Stella Ridley Eleven

11

Deena Draws the Line

One day Matu, ferrying us about in the station wagon—took advantage of a momentary lull in our various to’s and fro’s to drive to Deena’s house to get the sewing machine she had lent Deena. We had already heard Matu’s impassioned mutterings about Deena’s thoughtlessness and so forth. Matu rehashed all this aloud as we drove along. When Matu talked to herself like that, we settled down. Actually, it frightened us, made whatever might happen next seem uncertain—there was more than one occasion on which I felt great relief when I was finally dropped off for a piano lesson or swimming school. At any rate, Matu was so involved in enumerating Deena’s vices when she pulled up to Deena’s house that she didn’t immediately see what we saw: Deena standing at her gate looking back toward her house, toward a screaming white line that ran all the way up the walkway and up the front stairs and into the house. She had a paintbrush in one hand and a bucket of paint in the other.

Right there at the gate, Matu and Deena began one of those intense buzzing grown up conversations, so intense that they didn’t notice us getting out of the car and following the line up the walkway and into the house. Well, Deena did look up once– when Adela was tapping at the line with her toe–and sharply said “Don’t step on the paint.” It was a very hot day—now that I think of it, we had our bathing suits on, must have been on our way to swimming lessons—but it was cool in the breezeway that ran down the center of the house. “What is it?’ Adela said. Molly snorted with irritation and said, “Silly! You can see it’s a line.” “But what is it for?” I said. “Maybe it’s art,” Adela said. We walked the length of it toward the back of the house, and then it seemed as normal as anything else in our world. We went out in the backyard to find Rusty’s dog, Pete, who was tethered to a clothesline and very happy to see us.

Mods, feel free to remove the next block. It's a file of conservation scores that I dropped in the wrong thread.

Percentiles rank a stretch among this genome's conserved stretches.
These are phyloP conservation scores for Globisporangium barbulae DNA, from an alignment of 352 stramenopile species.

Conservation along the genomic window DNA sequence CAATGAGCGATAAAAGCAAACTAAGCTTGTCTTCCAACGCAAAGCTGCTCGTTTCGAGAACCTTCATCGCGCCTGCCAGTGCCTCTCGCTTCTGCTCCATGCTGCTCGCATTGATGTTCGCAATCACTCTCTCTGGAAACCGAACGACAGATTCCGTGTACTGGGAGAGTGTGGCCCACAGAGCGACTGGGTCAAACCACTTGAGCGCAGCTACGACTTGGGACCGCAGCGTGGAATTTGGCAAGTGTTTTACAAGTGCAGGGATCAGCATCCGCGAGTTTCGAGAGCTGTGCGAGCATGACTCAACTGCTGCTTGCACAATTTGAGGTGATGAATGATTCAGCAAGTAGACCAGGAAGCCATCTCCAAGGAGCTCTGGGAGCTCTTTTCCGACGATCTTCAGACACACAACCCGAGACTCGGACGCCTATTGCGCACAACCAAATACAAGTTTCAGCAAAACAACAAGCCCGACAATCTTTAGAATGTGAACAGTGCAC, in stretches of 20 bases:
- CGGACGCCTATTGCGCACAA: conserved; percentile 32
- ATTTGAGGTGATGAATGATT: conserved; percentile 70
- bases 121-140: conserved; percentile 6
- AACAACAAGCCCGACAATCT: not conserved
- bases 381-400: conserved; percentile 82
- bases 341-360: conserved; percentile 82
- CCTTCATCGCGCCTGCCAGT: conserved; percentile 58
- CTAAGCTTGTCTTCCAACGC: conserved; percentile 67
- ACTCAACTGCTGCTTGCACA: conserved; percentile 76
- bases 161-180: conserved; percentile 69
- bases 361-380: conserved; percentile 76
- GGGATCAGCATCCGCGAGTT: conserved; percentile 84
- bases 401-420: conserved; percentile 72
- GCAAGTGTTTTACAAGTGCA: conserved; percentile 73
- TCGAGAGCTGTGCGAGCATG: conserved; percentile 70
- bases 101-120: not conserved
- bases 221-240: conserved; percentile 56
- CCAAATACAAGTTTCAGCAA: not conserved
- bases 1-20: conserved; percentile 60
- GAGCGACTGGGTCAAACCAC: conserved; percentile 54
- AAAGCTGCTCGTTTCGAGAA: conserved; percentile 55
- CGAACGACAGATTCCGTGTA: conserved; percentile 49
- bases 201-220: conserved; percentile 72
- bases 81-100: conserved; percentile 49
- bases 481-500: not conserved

Despite the many times I tried to send my ears into rooms where adult discussions—many discussions—were going on, I couldn’t find out exactly what was going on with that line. Matu complained, as Rusty apparently did, that the line was “scandalous,” that it could be seen from the street and that anyone who “dropped by” could see that it ran the length of the house: “What will people think!” Of course, I wasn’t very interested in what “people” thought—I wanted to know what Deena was thinking. That line clearly took some time, required some deliberation and planning. It was perfectly straight and had clean edges. She must have been thinking all that time. Or maybe she had already done all her thinking and the line was the end of thinking, a kind of attenuated punctuation mark. Deena was not the kind of person to nurse resentments or allow wounds to fester. She would say or do, and then it was done. She didn’t have to paint it all the way out to the street, of course, to say something with it to Rusty, who apparently didn’t like whatever it said and disappeared from our lives rather abruptly.

Later in life, I was to think often of that white line Deena painted down the middle of her house. I appreciated then, as I had not as a child, the eloquence and restraint of it, the way it probably wasn’t really open to a whole lot of interpretation. I thought regretfully and sadly of my own marriage. Aunt Deena would never have let things with a man get to that point.

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